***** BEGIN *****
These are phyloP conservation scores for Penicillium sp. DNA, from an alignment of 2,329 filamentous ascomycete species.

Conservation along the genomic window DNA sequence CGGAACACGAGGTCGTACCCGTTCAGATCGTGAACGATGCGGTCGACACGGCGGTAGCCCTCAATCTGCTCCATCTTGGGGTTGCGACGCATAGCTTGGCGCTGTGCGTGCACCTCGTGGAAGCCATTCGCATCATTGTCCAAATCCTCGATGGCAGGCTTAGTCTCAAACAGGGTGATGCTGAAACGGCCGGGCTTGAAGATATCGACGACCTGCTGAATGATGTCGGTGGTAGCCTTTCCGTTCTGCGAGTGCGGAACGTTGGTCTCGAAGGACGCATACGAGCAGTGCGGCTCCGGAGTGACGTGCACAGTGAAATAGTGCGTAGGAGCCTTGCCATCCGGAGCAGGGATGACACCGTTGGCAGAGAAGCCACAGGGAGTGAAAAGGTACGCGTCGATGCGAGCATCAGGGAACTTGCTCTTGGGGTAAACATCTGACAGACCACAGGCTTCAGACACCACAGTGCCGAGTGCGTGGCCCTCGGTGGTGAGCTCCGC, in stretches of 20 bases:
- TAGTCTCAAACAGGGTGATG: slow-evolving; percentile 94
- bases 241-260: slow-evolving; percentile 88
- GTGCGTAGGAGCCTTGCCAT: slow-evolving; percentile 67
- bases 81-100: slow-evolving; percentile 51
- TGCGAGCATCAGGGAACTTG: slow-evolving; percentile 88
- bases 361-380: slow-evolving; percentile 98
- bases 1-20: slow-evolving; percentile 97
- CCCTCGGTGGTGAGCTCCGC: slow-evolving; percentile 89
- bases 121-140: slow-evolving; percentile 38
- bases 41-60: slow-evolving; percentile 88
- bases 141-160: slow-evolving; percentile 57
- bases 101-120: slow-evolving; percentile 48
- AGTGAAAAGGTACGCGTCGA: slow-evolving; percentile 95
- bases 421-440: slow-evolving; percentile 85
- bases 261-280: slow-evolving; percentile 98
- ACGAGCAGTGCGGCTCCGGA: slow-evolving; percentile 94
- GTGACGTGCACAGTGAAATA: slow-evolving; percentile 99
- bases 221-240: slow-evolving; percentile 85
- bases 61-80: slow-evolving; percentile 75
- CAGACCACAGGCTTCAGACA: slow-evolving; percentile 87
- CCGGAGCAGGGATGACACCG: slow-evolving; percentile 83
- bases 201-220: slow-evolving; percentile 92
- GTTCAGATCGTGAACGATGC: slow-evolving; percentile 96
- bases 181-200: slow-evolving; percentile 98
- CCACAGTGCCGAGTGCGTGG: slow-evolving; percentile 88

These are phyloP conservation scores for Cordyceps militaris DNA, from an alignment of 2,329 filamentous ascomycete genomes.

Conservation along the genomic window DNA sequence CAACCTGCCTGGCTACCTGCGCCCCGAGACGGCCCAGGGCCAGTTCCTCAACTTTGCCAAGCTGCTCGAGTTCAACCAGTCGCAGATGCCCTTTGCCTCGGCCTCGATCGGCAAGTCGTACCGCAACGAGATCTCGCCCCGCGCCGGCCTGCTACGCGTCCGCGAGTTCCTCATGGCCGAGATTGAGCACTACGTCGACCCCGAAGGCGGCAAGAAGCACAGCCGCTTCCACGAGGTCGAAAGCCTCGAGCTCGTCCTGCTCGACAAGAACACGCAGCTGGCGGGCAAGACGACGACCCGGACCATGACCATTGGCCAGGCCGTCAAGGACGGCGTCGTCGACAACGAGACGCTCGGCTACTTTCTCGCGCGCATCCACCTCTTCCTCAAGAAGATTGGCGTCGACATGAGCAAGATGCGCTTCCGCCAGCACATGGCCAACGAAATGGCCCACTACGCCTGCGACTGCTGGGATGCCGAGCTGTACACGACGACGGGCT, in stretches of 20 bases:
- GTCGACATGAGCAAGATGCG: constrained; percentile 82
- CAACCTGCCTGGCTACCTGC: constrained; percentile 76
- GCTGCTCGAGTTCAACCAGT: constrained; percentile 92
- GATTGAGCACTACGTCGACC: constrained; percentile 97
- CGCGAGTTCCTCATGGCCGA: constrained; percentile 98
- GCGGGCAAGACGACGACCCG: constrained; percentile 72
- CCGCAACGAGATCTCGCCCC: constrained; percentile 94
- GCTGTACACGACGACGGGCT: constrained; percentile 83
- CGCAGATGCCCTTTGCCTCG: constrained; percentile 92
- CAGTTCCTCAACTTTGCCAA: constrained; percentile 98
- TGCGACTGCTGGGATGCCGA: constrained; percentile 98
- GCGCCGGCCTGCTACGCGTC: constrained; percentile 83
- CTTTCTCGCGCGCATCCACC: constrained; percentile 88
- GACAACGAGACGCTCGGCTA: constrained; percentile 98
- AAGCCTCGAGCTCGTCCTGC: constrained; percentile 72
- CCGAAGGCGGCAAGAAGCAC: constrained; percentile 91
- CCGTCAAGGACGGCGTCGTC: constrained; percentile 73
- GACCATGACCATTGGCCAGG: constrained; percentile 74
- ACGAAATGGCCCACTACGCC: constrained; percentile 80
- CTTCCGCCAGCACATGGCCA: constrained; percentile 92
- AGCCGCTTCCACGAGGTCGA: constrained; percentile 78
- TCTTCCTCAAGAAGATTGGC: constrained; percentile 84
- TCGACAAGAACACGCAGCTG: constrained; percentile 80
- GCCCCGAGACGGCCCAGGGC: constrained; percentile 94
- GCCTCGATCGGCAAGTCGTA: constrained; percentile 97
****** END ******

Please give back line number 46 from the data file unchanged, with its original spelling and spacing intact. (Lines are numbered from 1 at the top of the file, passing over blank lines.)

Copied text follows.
- CCGTCAAGGACGGCGTCGTC: constrained; percentile 73